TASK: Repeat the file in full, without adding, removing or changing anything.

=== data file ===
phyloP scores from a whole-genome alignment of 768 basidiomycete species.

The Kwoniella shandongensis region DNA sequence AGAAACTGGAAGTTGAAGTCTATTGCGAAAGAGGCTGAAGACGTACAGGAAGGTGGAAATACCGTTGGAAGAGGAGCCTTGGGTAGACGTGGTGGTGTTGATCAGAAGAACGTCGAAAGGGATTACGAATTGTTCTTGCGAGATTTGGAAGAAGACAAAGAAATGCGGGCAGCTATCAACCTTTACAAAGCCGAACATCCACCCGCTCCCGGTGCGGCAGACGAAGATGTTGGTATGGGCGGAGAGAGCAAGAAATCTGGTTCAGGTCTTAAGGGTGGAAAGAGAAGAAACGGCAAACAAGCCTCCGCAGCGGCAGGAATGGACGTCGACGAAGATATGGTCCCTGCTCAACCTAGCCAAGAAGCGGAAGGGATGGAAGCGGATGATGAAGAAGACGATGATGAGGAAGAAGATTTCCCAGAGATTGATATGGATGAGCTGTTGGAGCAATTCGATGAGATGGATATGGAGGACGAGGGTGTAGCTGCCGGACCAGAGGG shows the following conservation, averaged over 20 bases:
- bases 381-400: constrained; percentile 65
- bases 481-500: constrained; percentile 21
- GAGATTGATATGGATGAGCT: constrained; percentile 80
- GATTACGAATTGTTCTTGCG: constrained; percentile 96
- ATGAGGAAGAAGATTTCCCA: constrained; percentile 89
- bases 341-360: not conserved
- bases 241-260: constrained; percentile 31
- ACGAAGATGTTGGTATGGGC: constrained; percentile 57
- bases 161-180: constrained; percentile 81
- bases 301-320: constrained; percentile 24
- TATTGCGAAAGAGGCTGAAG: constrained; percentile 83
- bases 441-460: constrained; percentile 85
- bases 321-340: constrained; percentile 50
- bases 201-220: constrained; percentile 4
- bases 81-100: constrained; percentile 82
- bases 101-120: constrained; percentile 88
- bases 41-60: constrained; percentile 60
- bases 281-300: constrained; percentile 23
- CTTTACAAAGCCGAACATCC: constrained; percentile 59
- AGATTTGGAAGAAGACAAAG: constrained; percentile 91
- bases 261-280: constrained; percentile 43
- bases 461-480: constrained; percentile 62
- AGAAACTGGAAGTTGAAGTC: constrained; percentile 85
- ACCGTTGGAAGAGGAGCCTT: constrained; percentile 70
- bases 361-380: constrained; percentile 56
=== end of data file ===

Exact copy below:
phyloP scores from a whole-genome alignment of 768 basidiomycete species.

The Kwoniella shandongensis region DNA sequence AGAAACTGGAAGTTGAAGTCTATTGCGAAAGAGGCTGAAGACGTACAGGAAGGTGGAAATACCGTTGGAAGAGGAGCCTTGGGTAGACGTGGTGGTGTTGATCAGAAGAACGTCGAAAGGGATTACGAATTGTTCTTGCGAGATTTGGAAGAAGACAAAGAAATGCGGGCAGCTATCAACCTTTACAAAGCCGAACATCCACCCGCTCCCGGTGCGGCAGACGAAGATGTTGGTATGGGCGGAGAGAGCAAGAAATCTGGTTCAGGTCTTAAGGGTGGAAAGAGAAGAAACGGCAAACAAGCCTCCGCAGCGGCAGGAATGGACGTCGACGAAGATATGGTCCCTGCTCAACCTAGCCAAGAAGCGGAAGGGATGGAAGCGGATGATGAAGAAGACGATGATGAGGAAGAAGATTTCCCAGAGATTGATATGGATGAGCTGTTGGAGCAATTCGATGAGATGGATATGGAGGACGAGGGTGTAGCTGCCGGACCAGAGGG shows the following conservation, averaged over 20 bases:
- bases 381-400: constrained; percentile 65
- bases 481-500: constrained; percentile 21
- GAGATTGATATGGATGAGCT: constrained; percentile 80
- GATTACGAATTGTTCTTGCG: constrained; percentile 96
- ATGAGGAAGAAGATTTCCCA: constrained; percentile 89
- bases 341-360: not conserved
- bases 241-260: constrained; percentile 31
- ACGAAGATGTTGGTATGGGC: constrained; percentile 57
- bases 161-180: constrained; percentile 81
- bases 301-320: constrained; percentile 24
- TATTGCGAAAGAGGCTGAAG: constrained; percentile 83
- bases 441-460: constrained; percentile 85
- bases 321-340: constrained; percentile 50
- bases 201-220: constrained; percentile 4
- bases 81-100: constrained; percentile 82
- bases 101-120: constrained; percentile 88
- bases 41-60: constrained; percentile 60
- bases 281-300: constrained; percentile 23
- CTTTACAAAGCCGAACATCC: constrained; percentile 59
- AGATTTGGAAGAAGACAAAG: constrained; percentile 91
- bases 261-280: constrained; percentile 43
- bases 461-480: constrained; percentile 62
- AGAAACTGGAAGTTGAAGTC: constrained; percentile 85
- ACCGTTGGAAGAGGAGCCTT: constrained; percentile 70
- bases 361-380: constrained; percentile 56